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For about 85 percent of US vehicle owners, the answer is yes. The other 15 percent own luxury or high performance vehicles whose powerful yet delicate engines require the more expensive higher octane fuel.

According to a recent AAA study, American drivers waste more than $2.1 billion dollars a year using premium-grade gasoline in vehicles designed to run on regular fuel. It’s a mistake 16.5 million of us have made some 270 million times in the last 12 months. So if you used premium in a car, SUV, crossover, or small pick-up that doesn’t need it, you are in good company.

Simply, if your owner’s manual does not specifically require 93 octane in the tank, you are wasting money. You are – literally – pouring your money down the drain, or, in this case, your gas tank. Filling it up with additives your vehicle does not need.

Your vehicle will run just fine on 87 octane, which costs 20-50 cents less a gallon than premium. That adds up if you are the average driver who puts 15,000 miles on the odometer a year.

Premium sounds like a treat for your car, but it isn’t, says John Nielsen, AAA’s managing director of Automotive Engineering and Repair, explaining that higher octane is only higher octane, not higher quality. It doesn’t make your engine run cleaner, faster, or smoother. 

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For this octane study, AAA tested 87 octane (regular) and 93 octane (premium) gasoline in vehicles equipped with a V8, V6, or four-cylinder engines designed to operate on regular-grade fuel.

Each vehicle was tested with both fuels on a dynamometer, essentially a treadmill for cars designed to measure horsepower, fuel economy, and tailpipe emissions in a variety of driving conditions. The AAA laboratory testing found “no significant increases in any tested category.”

That’s corporate-speak for “you are wasting your money.”

“Premium gasoline is specifically formulated to be compatible with specific types of engine designs and most vehicles cannot take advantage of the higher octane rating,” says Megan McKernan, manager of the Automobile Club of Southern California’s Automotive Research Center, where the octane test was done.

[Read About Premium vs. Regular Gasoline]

AAA says seventy percent of U.S. drivers currently own a vehicle that requires regular gasoline, 14 percent own a vehicle that requires mid-grade gasoline (10 percent) or uses an alternative energy source (4 percent), and only 16 percent of vehicles require premium gasoline. 

The idea that premium is better for your engine may be a holdover from the days when drivers would buy a tank of premium once in a while, because it contained detergents to control carbon build-up. The idea was the detergents would act like the spin cycle on the washing machine and force out the dirt.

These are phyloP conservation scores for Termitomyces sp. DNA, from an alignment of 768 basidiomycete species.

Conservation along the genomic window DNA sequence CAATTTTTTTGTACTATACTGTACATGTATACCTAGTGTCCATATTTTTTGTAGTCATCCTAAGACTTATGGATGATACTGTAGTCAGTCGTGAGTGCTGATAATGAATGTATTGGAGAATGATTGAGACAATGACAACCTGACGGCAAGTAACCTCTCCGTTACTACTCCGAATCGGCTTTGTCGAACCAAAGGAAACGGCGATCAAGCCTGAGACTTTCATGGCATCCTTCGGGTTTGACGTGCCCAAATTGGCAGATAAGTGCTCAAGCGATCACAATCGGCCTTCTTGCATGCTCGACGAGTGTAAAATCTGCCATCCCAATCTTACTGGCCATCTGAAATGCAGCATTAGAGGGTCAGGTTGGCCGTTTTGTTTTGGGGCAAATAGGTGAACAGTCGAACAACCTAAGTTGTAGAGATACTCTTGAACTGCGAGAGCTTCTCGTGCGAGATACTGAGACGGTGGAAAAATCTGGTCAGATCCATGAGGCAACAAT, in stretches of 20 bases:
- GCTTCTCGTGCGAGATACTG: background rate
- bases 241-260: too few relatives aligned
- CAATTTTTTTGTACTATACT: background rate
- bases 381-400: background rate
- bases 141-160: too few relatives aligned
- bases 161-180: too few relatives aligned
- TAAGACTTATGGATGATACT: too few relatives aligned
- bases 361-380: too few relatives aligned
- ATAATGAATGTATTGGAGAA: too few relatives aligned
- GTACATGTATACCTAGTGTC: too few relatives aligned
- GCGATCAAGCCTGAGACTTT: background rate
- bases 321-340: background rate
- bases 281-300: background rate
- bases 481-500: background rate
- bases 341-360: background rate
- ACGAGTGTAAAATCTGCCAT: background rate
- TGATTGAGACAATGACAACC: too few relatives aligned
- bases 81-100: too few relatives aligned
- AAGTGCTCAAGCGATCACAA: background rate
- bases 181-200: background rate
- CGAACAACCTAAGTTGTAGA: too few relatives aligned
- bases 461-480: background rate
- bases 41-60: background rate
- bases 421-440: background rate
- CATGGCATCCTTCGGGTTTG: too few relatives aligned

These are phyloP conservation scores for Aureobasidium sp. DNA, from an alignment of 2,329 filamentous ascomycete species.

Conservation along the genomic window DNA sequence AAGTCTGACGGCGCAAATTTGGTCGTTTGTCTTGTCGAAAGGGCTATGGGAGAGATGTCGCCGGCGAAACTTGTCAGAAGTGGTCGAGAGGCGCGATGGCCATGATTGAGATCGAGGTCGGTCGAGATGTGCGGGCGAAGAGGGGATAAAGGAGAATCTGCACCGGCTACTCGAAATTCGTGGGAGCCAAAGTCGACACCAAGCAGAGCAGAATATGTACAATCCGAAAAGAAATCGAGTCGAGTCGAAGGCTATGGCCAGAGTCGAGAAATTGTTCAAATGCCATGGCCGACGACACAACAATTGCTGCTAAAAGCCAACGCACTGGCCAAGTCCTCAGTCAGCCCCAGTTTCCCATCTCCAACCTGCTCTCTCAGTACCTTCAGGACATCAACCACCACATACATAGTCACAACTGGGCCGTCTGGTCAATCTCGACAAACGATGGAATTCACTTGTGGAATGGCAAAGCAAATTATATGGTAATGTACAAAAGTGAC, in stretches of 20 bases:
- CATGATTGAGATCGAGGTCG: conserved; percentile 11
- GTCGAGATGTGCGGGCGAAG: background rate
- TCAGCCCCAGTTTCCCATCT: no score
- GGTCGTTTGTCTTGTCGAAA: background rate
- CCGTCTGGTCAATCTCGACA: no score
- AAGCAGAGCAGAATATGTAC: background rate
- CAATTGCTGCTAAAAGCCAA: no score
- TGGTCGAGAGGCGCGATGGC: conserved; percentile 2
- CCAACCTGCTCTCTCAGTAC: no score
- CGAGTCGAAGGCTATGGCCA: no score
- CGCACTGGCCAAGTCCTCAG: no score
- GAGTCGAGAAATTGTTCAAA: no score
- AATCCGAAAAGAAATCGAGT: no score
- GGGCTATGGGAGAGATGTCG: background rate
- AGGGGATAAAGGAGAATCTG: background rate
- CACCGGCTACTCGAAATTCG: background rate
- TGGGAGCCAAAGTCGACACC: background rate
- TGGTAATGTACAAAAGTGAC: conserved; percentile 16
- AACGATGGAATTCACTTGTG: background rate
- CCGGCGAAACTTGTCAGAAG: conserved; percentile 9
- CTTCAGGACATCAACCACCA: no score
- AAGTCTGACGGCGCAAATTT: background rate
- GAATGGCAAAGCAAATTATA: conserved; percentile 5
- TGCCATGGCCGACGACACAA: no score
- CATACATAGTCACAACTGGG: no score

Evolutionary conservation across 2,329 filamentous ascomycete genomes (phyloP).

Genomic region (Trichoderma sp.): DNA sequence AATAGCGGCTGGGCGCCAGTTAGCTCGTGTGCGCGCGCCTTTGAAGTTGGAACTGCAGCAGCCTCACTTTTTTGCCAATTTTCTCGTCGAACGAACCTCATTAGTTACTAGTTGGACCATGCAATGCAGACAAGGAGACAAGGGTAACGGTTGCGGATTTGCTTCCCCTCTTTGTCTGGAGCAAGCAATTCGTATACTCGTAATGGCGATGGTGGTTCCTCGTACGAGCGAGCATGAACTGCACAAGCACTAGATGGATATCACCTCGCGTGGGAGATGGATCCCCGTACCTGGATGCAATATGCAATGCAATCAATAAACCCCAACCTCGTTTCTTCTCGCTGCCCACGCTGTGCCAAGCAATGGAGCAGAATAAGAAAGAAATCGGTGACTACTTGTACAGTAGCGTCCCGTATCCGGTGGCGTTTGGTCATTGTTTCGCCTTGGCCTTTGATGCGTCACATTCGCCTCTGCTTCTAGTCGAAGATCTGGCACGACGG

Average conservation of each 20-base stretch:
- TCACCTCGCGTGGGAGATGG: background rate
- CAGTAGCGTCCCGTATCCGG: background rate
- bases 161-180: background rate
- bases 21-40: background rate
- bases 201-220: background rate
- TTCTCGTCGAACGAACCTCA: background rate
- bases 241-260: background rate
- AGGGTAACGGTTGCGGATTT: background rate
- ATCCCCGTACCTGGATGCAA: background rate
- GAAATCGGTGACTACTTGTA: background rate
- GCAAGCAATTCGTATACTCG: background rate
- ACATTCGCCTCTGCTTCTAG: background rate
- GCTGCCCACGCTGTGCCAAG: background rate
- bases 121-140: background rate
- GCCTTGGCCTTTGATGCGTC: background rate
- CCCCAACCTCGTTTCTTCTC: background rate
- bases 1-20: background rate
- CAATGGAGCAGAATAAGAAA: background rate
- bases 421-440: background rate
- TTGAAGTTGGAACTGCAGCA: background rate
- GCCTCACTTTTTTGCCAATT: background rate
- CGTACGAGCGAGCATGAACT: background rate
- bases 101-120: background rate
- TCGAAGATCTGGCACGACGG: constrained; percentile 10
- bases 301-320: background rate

That may have been true in the days before power windows and anti-lock brakes, but now all gas grades have additives to protect engines while they control emissions and cut pollution. That’s a good thing.

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What’s not a good thing is that not all gasoline brands are the same. AAA says the gas at independent, low-price stations, may have fewer additives than what are described as “top tier” suppliers. 

“Drivers looking to upgrade to a higher quality fuel for their vehicle should save their money and select a top tier brand gasoline, not a higher-octane one,” says Nielson.

Previous AAA studies found that fuel quality varies significantly among gasoline retailers, and that using a better brand can result in 19 times fewer engine deposits, increase vehicle performance, and improve fuel economy.

Of course, you can also improve your fuel economy by observing these common sense tips you’ve heard hundreds of times, but always worth a reminder:

  • Slow down. According to the EPA, each 5 mph over 60 mph decreases fuel economy by up to seven percent.
  • Keep your tires properly inflated. Proper tire inflation can add up to 25 percent fuel economy. The flip side is improper inflation can cost you 25 percent fuel economy. Always use the pressure recommended by the vehicle manufacturer.
  • Change your air filter. A clogged filter can cost you 10 percent fuel economy.
  • Change the oil filter. Follow manufacturer recommendations
  • Get the junk out of the trunk. Using your car as an attic on wheels costs you approximately 13 gallons a year for every 100 pounds you drive around.